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But it was meeting Jordan’s first daughter, Elexa, which was one of the most memorable for Brian Henderson, and which gave him the strongest will to live following his diagnosis with cancer.
After a 13-hour operation to remove tumours from his tongue and throat, the 66-year-old retired policeman was lying in a hospital bed, and he says: “I remember Jordan’s first daughter had just been born.
“She was only little, she was a tiny baby, and there’s a photograph of her lying on my chest. I think that was the moment when I thought, it’s not my time to go.
“That was the moment when I realised I had a lot to live for.”
Now seven years on and a grandfather to five – Jordan has three children and his wife Donna’s son has two – Brian has launched an appeal to help repay the NHS team which saved his life.
He is hoping to raise £85,000 to buy state-of-art equipment for his local South Tyneside and Sunderland NHS Foundation Trust because, he says: “I know 100% that I wouldn’t be here if it wasn’t for them.”
The high-end Spectar EndoFlex endoscopy system will help the Ear, Nose and Throat team record footage during assessments which can be reviewed frame by frame to check for abnormalities.
It will help diagnose cancer, and enable consultants to more clearly evaluate a patient’s voice, tongue and swallow function, to provide better outcomes and quality of life.
Brian, who still goes for regular checks, was at the hospital only five weeks ago, when he made the decision to raise the money, with the help of his family and, especially, Donna who cared for him throughout his ordeal.
He says: “I saw the consultant Mr Frank Stafford and while we were talking I said, ‘I don’t know what I’d do without you, I wish there was something I could do’.
“I’ve done previous dinners with him to raise money and donated stuff Jordan had signed, but I asked him ‘what do you need’?
“He told me about this machine, I asked how much it would cost and he said £85,000; so I said I’d see what I could do. It will make a massive difference to patients like me.”
It was at the end of 2013 that Brian was diagnosed with cancer. Always susceptible to cysts, he had arranged to have one removed from his back – ‘Donna told me she wouldn’t go on holiday with me the following year unless I got it removed,’ he smiles – but then he noticed another lump in his neck.
His GP referred him to ENT at Sunderland and, although Brian didn’t think anything of it, a camera investigation revealed cancer of the tongue which had spread to his lymph glands: “He said there was no easy way to tell me. My first thought was how I would tell the family, especially my mam, who we’ve since lost, because she was 87 and in ill health herself.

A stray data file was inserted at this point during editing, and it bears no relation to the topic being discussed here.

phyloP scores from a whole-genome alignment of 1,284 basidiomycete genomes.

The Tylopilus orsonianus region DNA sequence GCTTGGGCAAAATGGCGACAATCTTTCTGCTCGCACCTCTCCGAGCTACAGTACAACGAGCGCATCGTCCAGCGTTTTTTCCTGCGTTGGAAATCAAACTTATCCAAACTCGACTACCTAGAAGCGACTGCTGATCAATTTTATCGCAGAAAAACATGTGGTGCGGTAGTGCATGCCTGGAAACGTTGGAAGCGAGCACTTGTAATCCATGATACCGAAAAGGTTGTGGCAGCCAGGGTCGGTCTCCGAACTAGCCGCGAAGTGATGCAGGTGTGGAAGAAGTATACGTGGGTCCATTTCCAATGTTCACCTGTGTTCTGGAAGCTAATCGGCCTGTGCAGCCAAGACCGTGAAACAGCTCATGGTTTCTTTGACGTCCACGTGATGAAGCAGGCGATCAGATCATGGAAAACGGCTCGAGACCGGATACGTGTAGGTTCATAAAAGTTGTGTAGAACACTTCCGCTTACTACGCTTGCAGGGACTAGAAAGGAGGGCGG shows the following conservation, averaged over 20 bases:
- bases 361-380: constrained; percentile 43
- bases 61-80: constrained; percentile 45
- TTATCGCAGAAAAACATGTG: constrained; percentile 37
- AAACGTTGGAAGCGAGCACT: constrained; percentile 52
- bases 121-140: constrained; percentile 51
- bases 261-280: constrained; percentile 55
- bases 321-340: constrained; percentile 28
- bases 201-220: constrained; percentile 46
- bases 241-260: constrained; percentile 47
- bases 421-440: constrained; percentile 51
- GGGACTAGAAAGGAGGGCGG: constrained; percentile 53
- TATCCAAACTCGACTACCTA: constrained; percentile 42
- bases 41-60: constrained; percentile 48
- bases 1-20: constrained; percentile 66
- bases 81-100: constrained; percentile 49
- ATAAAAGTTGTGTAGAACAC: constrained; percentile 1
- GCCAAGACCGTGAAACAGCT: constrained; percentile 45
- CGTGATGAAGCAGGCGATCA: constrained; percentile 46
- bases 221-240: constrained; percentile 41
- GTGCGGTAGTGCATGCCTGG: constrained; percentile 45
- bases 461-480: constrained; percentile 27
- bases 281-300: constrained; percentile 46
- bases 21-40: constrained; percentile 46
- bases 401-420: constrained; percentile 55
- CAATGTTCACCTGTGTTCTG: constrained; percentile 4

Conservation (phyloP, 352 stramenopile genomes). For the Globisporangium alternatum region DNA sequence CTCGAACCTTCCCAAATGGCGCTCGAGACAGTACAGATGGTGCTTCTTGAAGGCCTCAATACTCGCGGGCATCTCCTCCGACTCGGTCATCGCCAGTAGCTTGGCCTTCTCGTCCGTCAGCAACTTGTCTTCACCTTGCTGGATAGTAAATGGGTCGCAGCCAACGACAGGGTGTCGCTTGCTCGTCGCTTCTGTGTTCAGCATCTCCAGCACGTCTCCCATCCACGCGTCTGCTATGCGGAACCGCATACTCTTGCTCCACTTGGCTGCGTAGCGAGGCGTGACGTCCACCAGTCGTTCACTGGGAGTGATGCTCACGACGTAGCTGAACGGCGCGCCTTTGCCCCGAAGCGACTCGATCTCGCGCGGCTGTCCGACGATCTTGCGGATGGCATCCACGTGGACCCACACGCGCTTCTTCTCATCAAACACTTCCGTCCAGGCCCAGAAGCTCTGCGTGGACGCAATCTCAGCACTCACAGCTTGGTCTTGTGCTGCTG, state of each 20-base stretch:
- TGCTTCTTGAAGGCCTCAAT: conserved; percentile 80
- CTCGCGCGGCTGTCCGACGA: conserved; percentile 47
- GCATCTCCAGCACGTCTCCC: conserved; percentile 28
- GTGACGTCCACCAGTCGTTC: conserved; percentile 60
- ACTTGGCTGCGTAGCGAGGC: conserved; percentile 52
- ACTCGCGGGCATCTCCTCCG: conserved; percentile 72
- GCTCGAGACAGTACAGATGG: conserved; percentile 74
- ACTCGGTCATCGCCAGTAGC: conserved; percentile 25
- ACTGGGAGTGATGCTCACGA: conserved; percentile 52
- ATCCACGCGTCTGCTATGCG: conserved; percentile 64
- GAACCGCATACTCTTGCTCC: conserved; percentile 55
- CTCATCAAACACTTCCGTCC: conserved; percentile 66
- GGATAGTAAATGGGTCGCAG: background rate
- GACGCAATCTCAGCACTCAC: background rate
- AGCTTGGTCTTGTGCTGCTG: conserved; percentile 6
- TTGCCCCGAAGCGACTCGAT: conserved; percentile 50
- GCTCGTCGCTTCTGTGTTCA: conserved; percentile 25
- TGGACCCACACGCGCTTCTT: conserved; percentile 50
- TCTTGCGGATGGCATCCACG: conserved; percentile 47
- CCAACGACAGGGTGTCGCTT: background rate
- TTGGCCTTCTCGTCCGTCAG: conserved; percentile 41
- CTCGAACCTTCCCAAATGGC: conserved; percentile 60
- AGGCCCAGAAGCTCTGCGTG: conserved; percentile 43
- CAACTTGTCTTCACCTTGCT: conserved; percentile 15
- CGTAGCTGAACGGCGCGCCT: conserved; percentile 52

“I told Donna, and I told Jordan about it about a week after being diagnosed. We were in his kitchen – just me, him and Donna. He said it was the hardest thing he’s ever had to deal with.
“When I saw the surgeon a few weeks after diagnosis he said he’d give me Christmas with my family to spend time with them. Then he’d operate in the January.
“Jordan came to see me the day before the operation. I didn’t want to see him while I went through months of radiotherapy. I didn’t see anyone for that first year because I looked like a leper. Everybody has a different reaction but my face looked like someone had taken a blow torch to it. All over my head was red and it bled – and my wife had to change those dressings daily. Only Donna, one of my brothers and my best friend saw me.”
Brian had, though, asked his son to do something for him: “I was diagnosed at the end of November and when I told Jordan I said he could do one thing for me, and that was to cheer me up as I went through it, winning as many Man of the Matches as he could.
“About a week after I’d told him Liverpool played away to Spurs. They won 5-0 – and Jordan was awarded Man of the Match.”
Brian says he has always been proud of his son, and watching him play and succeed is ‘the best thing ever’. “It’s one of the best feelings in terms of loving the sport and your son being successful in that sport.
“Seeing him play for Sunderland was Heaven on earth for me, but when he played for Liverpool…
“Mind, I have always said, as proud as I am of watching him play, I am more proud of the man he has become, seeing him marry, and become a father himself. He grew into the person he is, a leader and a decision maker. I am so proud of him.
Needless to say the number 14 player and LFC captain – an NHS Charities Together Champion and an ambassador raising money for 240 funds – is helping his dad with the appeal to raise the £85,000.
Brian has already raised £6,500 auctioning off a shirt Jordan had worn during the Champions League game against Barcelona in May 2019, and more than £1,000 for one he wore against Spurs, with another being put up for grabs from a Merseyside derby.
Donna herself has been raising thousands, bravely bringing in around £15,000 with a skydive on Sunday, October 24: “She said it has always been on her bucket list.”
The Jamie Carragher Foundation has also boosted the fund with a donation to take it towards £30,000.
And Brian has hinted of a special raffle which may be held to raise more…
The family, as always, is pulling together: “There are dark times, and you get each other through.
“I wouldn’t be here if it wasn’t for the medical team, my wife, and my family. Knowing Jordan was there for me has always helped.
“Now we want to get in as much as we can to thank the ENT department for what they have done for me and to really help other people coming in with what I had.”
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